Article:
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How Dolby Atmos promises to change how people experience music and movies


Notice: Transcripts are machine and human generated and lightly edited for accuracy. They may contain errors.

Geoff Bennett: Many of the major music streaming services are now offering new spatial music playlists with more immersive versions of some of your favorite music.

The new music format is called Dolby Atmos Music. And some view it as important an innovation as the advent of stereo music recordings in the 1960s.

Special correspondent Mike Cerre reports for our arts and culture series, Canvas.

Mike Cerre: From the people who surrounded you with sound effects and movie theaters comes a new music format that can move the sounds of different music instruments and vocals all around your living room, inside your car, and even inside the space between your ears.

John Couling, Dolby Laboratories: I think it's one of the most significant innovations, if not the most significant innovation of the last few decades in terms of music experience.

Mike Cerre: John Couling heads up the entertainment division of Dolby, the San Francisco-based audio technology company that developed the relatively new Dolby Atmos Music format, now being integrated into consumer electronics products and music streaming services.

Unlike stereo, which combines all the music into left and right audio channels, Dolby Atmos Music separates various instruments and vocals and moves them between and around the two channels.

So John, unfortunately the newscasts like the "PBS NewsHour," we don't use Dolby Atmos yet. But, for the benefit of our viewers, we're going to have to kind of show them what we're hearing.

John Couling: What we have here are products that you can buy. They're available in a store today.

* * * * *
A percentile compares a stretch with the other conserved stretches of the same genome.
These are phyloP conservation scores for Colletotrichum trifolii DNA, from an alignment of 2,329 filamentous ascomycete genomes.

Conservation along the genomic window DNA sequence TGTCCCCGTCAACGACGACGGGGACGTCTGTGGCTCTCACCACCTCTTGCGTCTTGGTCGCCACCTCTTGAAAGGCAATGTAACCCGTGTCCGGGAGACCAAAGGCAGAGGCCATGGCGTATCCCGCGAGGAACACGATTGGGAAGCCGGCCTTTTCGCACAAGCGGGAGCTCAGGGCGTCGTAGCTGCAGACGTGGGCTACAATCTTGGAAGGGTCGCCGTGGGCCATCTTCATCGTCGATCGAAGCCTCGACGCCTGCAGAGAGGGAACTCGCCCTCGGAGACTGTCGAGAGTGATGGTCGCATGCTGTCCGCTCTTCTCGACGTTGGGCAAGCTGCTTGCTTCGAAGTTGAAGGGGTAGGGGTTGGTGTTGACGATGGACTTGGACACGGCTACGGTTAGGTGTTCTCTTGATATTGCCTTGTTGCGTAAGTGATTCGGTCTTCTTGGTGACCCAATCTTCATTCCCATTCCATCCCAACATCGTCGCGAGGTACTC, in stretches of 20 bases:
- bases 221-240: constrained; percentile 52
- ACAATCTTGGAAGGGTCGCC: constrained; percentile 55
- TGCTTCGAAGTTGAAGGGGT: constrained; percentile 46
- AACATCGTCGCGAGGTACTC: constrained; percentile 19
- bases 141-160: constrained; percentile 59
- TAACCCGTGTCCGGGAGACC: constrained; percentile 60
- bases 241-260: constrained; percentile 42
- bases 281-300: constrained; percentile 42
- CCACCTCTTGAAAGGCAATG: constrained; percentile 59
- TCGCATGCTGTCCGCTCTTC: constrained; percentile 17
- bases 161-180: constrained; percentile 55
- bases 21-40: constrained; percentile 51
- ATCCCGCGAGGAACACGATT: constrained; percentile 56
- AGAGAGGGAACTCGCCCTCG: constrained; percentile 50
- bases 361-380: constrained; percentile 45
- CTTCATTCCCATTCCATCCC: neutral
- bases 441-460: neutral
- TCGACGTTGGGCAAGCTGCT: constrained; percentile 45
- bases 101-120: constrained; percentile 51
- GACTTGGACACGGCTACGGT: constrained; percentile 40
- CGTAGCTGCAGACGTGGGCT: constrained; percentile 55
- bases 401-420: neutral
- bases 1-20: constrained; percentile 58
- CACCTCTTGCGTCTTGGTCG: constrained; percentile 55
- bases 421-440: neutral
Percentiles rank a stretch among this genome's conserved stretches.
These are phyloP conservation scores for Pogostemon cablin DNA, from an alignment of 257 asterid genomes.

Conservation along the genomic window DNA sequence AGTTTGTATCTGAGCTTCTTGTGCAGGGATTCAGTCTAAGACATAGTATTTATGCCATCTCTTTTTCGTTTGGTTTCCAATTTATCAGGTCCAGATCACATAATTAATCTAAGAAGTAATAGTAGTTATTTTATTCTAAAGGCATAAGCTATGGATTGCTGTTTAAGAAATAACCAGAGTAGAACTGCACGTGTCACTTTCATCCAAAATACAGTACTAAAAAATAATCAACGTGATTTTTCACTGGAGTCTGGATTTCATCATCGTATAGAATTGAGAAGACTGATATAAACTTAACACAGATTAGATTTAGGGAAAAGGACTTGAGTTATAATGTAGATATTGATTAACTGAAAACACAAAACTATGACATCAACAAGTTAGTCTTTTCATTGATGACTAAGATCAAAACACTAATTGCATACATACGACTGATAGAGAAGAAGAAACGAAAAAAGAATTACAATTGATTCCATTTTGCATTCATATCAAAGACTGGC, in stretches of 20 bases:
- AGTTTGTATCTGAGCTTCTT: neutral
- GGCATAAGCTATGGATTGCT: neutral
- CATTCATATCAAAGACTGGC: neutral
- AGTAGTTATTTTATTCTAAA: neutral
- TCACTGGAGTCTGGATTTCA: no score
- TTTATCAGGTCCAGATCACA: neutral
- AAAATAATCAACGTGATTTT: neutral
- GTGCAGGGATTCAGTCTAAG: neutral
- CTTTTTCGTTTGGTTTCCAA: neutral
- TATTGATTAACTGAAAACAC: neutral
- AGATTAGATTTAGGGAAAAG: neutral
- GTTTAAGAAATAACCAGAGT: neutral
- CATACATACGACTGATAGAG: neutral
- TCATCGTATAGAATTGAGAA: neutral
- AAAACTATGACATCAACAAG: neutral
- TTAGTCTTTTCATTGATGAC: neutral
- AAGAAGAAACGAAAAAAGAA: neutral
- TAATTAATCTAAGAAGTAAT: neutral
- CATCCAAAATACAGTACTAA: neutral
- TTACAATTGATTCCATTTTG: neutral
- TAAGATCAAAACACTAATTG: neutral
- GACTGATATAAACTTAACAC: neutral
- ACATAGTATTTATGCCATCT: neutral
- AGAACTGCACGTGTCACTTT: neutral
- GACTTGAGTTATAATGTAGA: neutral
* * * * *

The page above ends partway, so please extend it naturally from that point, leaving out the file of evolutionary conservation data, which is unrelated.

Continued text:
Mike Cerre: OK, so we might be hearing the bass here, we may be hearing the trumpet, Miles Davis, there. It'll be all around you.

John Couling: Absolutely. And by spreading out the sound, you get this greater experience, both of immersiveness, but also clarity.

Mike Cerre: What's the difference if we are listening to this in traditional stereo with two speakers?

John Couling: So when you have two speakers, you have to make all of the sound come from those two locations, a left and a right. And in a record, there's a lot of sound going on.

Well, in Dolby Atmos, you have much more space. So as you spread them out into different locations, it allows each of them to shine, more authentic, more detailed, greater clarity of sound.

Mike Cerre: Unlike other major audio evolutions requiring many years for creators to adopt and consumers to access, most people who bought a new cellular phone, tablet, computer or TV in the past four years already have access to the Dolby Atmos Music technology.

Automobile companies are adding the new technology starting with their luxury models. This Mercedes is equipped with 16 speakers throughout the car.

Lizzo, yes.